The Virginia House of Delegates passed two abortion-related bills yesterday, and the AP isn't mincing words in describing them, or the process, saying the GOP supermajority "muscled [through] two of the most restrictive anti-abortion bills in years." One requires women to have a "transvaginal ultrasound"—which the Virginian-Pilot noted in a scathing editorial earlier this month involves inserting "a condom-covered probe into a woman's vagina to obtain an image"—before undergoing an abortion. The other could essentially outlaw abortions entirely: Del. Bob Marshall's House Bill 1, which passed 66-32, declares that a person's rights begin from the moment sperm meets egg. Democrats objected loudly but in vain.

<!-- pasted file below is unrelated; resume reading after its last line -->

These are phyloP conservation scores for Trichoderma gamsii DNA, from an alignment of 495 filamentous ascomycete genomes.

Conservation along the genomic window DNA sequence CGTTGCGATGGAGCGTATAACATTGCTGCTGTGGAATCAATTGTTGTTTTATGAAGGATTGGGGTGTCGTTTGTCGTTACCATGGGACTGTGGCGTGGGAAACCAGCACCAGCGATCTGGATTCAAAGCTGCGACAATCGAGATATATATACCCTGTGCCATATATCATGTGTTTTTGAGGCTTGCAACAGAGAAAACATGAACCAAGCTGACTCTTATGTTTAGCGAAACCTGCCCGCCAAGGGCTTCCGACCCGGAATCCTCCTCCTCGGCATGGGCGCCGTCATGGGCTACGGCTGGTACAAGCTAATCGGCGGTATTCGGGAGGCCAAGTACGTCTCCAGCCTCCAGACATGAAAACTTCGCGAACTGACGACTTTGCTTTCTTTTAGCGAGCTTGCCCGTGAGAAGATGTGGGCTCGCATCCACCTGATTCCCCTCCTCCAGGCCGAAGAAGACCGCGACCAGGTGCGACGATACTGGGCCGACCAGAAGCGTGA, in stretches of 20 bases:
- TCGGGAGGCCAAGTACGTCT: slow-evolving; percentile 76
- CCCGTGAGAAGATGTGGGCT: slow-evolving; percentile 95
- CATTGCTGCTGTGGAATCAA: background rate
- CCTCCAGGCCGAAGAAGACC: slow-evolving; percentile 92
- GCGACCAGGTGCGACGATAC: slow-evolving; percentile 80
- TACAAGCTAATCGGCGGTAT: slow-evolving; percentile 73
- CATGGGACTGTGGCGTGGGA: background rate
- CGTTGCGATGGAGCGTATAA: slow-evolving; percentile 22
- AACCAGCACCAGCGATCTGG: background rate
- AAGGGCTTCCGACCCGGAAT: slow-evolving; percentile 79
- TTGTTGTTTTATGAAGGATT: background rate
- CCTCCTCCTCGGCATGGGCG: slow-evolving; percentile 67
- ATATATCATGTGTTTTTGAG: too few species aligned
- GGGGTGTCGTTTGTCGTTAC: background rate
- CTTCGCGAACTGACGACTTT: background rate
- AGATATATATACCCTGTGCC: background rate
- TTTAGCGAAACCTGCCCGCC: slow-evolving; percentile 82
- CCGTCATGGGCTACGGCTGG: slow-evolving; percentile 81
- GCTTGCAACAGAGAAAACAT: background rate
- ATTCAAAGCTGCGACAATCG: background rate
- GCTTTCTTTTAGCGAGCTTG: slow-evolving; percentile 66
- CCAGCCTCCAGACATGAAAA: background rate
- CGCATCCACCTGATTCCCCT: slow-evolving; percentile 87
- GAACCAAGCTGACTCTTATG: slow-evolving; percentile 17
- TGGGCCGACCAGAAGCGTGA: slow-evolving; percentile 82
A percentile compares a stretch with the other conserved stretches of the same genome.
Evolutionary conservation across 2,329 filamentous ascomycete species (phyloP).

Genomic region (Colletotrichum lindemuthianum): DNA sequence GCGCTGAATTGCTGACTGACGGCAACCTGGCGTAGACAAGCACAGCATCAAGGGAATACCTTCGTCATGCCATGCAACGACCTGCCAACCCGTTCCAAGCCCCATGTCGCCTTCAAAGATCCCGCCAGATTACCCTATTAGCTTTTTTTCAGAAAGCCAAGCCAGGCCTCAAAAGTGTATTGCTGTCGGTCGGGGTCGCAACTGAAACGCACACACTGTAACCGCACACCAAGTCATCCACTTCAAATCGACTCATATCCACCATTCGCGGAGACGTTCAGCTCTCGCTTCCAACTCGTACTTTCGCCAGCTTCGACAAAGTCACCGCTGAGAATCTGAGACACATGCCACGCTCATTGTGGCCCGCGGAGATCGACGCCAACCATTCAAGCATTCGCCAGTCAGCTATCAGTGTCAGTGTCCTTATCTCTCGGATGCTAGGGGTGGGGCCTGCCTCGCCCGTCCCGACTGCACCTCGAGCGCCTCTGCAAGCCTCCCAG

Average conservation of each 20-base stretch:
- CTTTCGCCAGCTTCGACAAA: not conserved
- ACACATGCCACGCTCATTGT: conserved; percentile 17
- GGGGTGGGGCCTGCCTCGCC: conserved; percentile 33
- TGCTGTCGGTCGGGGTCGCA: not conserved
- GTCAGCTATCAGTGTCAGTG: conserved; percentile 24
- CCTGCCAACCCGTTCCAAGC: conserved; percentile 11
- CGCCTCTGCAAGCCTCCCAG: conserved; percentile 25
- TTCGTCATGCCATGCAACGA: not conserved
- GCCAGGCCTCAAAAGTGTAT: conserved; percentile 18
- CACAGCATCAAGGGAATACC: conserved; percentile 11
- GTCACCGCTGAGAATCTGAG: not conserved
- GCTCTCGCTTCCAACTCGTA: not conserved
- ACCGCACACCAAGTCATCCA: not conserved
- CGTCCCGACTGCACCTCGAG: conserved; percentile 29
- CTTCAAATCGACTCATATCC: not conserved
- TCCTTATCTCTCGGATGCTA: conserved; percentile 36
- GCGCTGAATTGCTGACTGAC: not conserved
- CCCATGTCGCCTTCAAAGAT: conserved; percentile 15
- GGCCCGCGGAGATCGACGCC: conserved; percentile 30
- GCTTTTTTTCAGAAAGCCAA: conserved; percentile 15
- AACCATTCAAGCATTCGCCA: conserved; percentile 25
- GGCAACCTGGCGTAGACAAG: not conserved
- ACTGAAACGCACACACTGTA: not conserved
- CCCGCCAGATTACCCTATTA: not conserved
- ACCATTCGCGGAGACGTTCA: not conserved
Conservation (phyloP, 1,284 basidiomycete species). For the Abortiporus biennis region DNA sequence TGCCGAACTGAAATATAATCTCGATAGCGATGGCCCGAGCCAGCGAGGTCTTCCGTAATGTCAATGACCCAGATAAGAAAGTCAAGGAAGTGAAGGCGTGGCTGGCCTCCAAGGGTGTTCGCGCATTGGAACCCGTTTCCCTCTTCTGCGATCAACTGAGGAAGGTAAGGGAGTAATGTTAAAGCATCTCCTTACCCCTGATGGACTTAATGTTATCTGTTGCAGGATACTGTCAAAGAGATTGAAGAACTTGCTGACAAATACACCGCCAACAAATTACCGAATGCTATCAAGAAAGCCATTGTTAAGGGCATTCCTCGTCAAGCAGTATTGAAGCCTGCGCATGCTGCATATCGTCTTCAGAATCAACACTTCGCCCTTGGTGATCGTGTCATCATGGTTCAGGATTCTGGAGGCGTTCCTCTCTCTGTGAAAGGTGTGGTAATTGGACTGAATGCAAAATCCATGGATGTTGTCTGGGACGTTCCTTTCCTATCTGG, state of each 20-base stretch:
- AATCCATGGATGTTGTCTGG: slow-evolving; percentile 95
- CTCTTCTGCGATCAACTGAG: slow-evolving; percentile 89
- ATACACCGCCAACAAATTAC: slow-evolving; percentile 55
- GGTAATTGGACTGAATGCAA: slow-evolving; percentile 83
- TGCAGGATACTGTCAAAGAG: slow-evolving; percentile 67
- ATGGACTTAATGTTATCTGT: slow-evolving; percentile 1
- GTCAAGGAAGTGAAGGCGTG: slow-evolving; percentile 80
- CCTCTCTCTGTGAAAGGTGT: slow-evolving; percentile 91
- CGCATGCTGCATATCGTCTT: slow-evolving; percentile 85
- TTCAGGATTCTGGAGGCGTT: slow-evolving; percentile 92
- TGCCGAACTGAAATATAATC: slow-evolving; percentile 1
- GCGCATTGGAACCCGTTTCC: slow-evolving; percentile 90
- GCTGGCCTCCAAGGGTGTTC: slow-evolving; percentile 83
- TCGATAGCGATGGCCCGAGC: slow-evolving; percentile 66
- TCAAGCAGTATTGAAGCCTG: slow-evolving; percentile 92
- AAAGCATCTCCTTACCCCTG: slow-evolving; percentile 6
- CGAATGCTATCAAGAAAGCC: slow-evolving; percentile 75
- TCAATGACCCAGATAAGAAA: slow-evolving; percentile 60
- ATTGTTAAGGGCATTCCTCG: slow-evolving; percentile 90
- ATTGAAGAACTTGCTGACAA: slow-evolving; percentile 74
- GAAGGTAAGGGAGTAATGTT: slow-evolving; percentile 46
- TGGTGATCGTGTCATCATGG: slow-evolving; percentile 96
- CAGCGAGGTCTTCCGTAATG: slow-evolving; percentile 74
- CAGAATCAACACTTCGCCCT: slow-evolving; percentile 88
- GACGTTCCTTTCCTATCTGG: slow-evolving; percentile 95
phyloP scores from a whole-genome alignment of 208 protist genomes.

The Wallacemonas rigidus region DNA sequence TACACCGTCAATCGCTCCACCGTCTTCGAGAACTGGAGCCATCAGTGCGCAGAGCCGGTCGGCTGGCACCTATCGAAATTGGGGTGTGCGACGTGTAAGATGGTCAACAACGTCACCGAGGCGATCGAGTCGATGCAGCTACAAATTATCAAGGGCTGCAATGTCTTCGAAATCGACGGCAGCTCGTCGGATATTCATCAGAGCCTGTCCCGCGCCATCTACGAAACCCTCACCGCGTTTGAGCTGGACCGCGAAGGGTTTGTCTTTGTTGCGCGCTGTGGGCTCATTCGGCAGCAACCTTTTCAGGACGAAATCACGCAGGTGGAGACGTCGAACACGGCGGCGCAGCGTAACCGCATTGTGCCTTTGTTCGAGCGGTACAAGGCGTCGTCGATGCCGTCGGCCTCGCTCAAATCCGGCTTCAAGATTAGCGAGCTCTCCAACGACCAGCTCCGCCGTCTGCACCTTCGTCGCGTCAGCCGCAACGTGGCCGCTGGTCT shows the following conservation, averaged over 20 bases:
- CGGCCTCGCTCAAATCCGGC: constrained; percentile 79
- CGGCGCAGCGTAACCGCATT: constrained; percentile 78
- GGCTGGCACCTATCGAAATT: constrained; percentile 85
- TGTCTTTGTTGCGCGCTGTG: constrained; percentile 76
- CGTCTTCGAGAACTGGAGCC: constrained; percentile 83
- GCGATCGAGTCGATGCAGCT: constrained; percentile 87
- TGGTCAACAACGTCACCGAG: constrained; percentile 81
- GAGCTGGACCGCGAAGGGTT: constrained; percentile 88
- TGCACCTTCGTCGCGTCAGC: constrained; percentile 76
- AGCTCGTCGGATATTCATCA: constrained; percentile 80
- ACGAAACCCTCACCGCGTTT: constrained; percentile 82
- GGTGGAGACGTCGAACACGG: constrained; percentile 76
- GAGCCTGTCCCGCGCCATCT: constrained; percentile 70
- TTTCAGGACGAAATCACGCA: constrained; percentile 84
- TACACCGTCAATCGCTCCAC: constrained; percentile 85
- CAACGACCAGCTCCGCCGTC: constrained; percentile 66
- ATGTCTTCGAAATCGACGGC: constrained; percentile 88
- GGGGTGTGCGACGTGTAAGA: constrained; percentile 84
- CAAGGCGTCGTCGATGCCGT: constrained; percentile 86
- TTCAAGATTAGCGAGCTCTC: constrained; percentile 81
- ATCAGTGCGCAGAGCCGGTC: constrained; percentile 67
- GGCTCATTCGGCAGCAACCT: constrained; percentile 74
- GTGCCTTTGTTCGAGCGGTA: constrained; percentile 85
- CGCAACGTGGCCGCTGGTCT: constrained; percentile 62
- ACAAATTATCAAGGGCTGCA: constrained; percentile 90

Marshall's bill has passed the conservative House before; the difference this time is that there's no longer a moderate Senate standing in its way. GOP Gov. Bob McDonnell has pledged to sign the ultrasound bill, but hasn't taken a stance on HB 1. Critics of the ultrasound bill point out that the state would be creating a mandate on vaginal ultrasonic probes. "We're talking about inside a woman's body," said Democratic Del. Charnielle Herring. "This is the first time, if we pass this bill, that we will be dictating a medical procedure to a physician." A conservative group applauded the bill as a legislative "update" that makes use of "the most advanced medical technology available." (Read more abortion stories.)